David Ignatius
Opinion writer November 21, 2011

On a main boulevard here is a forbidding building, shaped like an inverted pyramid, where the Interior Ministry has its headquarters. It’s a place that scares Saudi liberals, cheers conservatives and symbolizes the tightly controlled security of the kingdom. It’s also the home base of Saudi Arabia’s new crown prince and likely future king, Nayef bin Abdul-Aziz.

David Ignatius writes a twice-a-week foreign affairs column and contributes to the PostPartisan blog. View Archive

During this Arab Spring of turbulence, Saudi Arabia has remained surprisingly calm. That’s due in part to the popularity of King Abdullah and to the efficiency of Prince Nayef’s security forces. The kingdom has had its protests, especially among Shiites in the eastern province, but they’ve been checked without the killing of civilians seen elsewhere.

What’s next for the kingdom? That question has been buzzing among Saudis and outsiders alike since Nayef, 78, was named as successor in October following the death of Crown Prince Sultan. Political stability here is a crucial variable as violence spreads in Egypt and Syria.

Nayef is something of a mystery, even to many Saudis. He is regarded as being close to the religious establishment, which makes him a lightning rod for liberal critics. And he has made worrying statements, such as questioning whether any of the 9/11 bombers were Saudis (15 were), though he has also taken tough actions against al-Qaeda. He’s described as shy, studious, a strong manager — but beyond that, most observers just shrug.

Nayef’s appointment caused a rare public tiff in the royal family last week when Prince Talal, a liberal who was among a handful of older princes who were passed over, resigned from a council that was supposed to advise on the succession.

The message Nayef and his closest advisers want to send is continuity. He privately gave that reassurance to Vice President Biden last month, and one of his top advisers told me that Nayef’s policies are the same as Abdullah’s: “We will continue reforms, on our speed and timetable.” Noting the turmoil that toppled Egyptian president Hosni Mubarak in February, he observed: “Wise people learn from others’ mistakes.”

Prince Saud al-Faisal, the kingdom’s foreign minister, said in an interview here: “I can’t imagine any change of direction when Nayef comes. Nayef has been a part of this government. He has agreed with all the policies of the king. If he can see a good thing, why would he change it?”

King Abdullah will be a hard act to follow. He is very popular in the kingdom, more so than outsiders sometimes realize. When he became regent in 1998, Abdullah initially was seen as a pious conservative whose loyalty was to the tribes and clerics, the same critique made of Nayef today. But Abdullah became something of a reformer: He rebalanced Saudi Arabia, bolstering the state and modestly curbing the Muslim establishment. Some hope Nayef will follow a similar path.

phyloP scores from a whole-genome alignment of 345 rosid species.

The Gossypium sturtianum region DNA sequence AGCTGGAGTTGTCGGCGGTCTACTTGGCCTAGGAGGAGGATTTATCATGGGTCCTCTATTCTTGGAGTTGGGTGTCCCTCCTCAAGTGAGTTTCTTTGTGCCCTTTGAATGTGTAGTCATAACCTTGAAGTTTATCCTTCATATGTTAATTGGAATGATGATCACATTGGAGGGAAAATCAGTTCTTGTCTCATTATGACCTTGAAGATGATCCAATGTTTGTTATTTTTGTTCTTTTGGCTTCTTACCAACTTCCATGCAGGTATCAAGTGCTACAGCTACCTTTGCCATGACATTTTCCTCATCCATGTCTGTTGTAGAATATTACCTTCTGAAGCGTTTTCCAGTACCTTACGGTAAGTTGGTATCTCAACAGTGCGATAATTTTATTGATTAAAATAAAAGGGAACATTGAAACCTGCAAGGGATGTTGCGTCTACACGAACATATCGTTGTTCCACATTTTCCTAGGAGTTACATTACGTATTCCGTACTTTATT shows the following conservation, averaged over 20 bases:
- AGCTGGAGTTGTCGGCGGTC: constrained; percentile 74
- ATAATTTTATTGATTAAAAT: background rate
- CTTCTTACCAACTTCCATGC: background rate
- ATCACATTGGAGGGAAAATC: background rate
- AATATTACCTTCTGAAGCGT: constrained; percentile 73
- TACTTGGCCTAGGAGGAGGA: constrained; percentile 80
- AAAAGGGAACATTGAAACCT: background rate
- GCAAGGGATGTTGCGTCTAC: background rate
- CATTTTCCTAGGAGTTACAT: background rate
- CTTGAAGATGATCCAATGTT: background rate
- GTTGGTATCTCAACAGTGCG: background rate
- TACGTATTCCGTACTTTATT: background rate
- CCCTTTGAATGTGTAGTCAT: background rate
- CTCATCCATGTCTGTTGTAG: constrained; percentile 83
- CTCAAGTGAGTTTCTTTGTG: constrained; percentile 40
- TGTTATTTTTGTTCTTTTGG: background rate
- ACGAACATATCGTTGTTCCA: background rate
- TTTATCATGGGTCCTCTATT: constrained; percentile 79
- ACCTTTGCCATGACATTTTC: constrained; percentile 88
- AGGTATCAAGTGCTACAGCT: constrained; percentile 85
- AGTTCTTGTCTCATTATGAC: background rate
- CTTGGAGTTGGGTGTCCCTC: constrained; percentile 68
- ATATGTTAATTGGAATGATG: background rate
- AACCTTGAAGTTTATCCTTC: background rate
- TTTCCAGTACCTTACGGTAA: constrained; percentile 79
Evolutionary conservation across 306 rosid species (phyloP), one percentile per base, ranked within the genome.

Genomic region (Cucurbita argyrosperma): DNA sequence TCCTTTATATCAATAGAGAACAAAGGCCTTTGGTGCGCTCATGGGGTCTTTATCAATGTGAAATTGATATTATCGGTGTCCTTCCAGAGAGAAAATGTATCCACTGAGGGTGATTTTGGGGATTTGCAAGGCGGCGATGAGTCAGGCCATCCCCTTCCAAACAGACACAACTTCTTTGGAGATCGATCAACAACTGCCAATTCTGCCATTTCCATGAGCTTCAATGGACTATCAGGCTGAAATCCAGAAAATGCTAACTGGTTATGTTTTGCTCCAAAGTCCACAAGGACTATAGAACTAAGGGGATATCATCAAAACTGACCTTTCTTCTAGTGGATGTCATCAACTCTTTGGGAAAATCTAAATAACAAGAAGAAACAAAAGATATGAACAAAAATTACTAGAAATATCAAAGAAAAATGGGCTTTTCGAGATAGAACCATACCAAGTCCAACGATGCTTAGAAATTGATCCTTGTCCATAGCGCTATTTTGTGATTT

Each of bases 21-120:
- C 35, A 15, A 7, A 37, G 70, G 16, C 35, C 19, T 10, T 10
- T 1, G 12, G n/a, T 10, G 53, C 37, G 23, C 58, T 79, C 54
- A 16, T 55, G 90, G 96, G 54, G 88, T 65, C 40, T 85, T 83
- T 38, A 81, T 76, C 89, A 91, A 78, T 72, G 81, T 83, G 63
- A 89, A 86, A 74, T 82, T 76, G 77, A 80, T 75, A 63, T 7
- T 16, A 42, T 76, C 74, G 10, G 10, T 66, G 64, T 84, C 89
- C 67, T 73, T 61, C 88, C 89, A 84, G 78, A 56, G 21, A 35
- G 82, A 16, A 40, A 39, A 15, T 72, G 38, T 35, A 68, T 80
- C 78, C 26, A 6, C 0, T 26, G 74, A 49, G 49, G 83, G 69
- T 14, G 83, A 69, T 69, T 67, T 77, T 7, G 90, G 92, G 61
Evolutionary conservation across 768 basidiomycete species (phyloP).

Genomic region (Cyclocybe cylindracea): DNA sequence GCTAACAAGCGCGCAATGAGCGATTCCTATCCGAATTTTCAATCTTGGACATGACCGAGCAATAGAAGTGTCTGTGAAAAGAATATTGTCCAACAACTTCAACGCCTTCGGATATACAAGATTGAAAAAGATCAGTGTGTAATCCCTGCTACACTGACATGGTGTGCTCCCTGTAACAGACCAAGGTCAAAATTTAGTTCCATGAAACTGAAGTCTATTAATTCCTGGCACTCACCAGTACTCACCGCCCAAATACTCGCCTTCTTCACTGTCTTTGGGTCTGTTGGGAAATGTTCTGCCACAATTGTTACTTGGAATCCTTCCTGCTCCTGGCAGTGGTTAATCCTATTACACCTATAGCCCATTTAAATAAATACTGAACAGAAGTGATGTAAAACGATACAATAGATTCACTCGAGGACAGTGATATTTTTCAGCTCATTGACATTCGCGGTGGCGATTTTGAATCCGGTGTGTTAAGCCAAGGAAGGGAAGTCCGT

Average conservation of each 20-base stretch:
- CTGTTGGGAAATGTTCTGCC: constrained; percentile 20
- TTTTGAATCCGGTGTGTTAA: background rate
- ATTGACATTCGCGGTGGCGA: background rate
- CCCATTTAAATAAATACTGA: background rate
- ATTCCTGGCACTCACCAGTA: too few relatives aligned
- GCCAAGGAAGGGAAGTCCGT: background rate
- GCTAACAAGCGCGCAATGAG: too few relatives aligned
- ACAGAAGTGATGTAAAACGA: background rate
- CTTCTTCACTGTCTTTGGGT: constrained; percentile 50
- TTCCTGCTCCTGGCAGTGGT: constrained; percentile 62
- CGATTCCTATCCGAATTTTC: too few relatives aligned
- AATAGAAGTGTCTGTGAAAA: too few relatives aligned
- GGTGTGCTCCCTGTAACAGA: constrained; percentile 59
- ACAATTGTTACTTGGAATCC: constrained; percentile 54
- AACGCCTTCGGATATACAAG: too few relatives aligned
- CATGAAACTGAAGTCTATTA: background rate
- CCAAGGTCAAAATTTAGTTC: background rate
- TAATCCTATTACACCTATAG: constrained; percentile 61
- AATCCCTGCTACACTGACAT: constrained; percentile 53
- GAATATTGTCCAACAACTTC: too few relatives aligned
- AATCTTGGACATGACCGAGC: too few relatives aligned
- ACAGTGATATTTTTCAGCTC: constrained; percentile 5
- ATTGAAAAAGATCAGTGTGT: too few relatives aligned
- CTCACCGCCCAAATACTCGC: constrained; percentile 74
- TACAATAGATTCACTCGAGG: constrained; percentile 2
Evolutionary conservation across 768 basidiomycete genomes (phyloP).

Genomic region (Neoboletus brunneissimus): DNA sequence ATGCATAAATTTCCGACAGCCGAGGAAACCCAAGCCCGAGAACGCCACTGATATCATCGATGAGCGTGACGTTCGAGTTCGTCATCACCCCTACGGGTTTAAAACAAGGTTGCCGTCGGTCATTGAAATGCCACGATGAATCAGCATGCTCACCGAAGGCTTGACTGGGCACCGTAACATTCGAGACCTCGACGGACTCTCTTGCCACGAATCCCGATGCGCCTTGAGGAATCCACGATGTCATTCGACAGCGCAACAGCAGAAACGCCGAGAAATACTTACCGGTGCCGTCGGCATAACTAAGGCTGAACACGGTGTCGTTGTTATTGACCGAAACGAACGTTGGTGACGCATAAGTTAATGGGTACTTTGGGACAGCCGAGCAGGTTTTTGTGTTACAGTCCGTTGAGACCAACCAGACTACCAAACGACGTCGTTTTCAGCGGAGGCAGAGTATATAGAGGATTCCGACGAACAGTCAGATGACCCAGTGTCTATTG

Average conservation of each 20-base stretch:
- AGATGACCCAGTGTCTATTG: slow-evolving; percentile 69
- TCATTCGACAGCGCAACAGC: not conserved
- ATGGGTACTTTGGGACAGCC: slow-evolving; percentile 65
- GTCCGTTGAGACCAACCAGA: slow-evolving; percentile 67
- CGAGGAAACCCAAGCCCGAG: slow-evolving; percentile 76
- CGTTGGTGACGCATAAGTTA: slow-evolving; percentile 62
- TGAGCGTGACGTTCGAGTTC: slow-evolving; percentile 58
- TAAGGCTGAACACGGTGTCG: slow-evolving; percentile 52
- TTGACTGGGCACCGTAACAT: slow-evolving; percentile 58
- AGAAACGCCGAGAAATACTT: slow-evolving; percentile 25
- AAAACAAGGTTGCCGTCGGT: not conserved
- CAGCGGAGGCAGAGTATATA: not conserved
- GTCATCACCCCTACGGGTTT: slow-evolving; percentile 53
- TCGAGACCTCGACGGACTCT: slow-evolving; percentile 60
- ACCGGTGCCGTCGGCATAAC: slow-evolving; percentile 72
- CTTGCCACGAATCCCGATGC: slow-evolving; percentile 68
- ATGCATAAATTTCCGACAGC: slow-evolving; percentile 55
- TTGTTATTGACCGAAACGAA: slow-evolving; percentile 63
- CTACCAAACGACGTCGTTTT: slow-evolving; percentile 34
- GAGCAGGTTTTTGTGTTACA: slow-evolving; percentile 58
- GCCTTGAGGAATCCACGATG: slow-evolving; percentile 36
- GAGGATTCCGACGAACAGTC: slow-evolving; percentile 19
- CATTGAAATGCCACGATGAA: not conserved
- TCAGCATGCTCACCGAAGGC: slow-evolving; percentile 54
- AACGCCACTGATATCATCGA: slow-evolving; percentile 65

To understand Abdullah’s appeal, listen to the comments of a young, reform-minded Saudi named Bareah Alzubeedy, a journalist who did the unthinkable recently when she declared on a Saudi-owned television channel that the kingdom’s strict religious rules didn’t actually protect women. She bravely repeated that critique in an interview with me, but her most interesting comment was about the king: “We feel he is near the people,” she said. “We feel we have protection.”

Assessing Saudi political change is like watching the grass grow: It’s so gradual you barely notice it. Normal nongovernmental organizations and political parties don’t exist here, and activist networks are frail, even on the Internet. Most at a gathering recently in Jeddah of Twitter activists, it’s said, had never met before.

The challenge for Nayef will be to reach out to younger Saudis while keeping his power base with the Muslim establishment. The clerics’ support has helped the House of Saud weather the turmoil sweeping the rest of the Arab world. Among Nayef’s key emissaries will be his sons, Saud and Mohammed, who serve as his chief of staff and as head of counterterrorism, respectively, and are well regarded in the West.

Here’s how Prince Saud, one of the Arab world’s wisest figures, sums up the future: “Saudi Arabia is going toward more participation by the people in running their affairs. You can never avoid what the people want, no matter what government you have.” Political growth in Saudi Arabia “may not be as quick as a revolution,” but “the more it changes, the more change continues.”

You can only hope that he’s right — and that change and stability find a balance in the kingdom.

davidignatius@washpost.com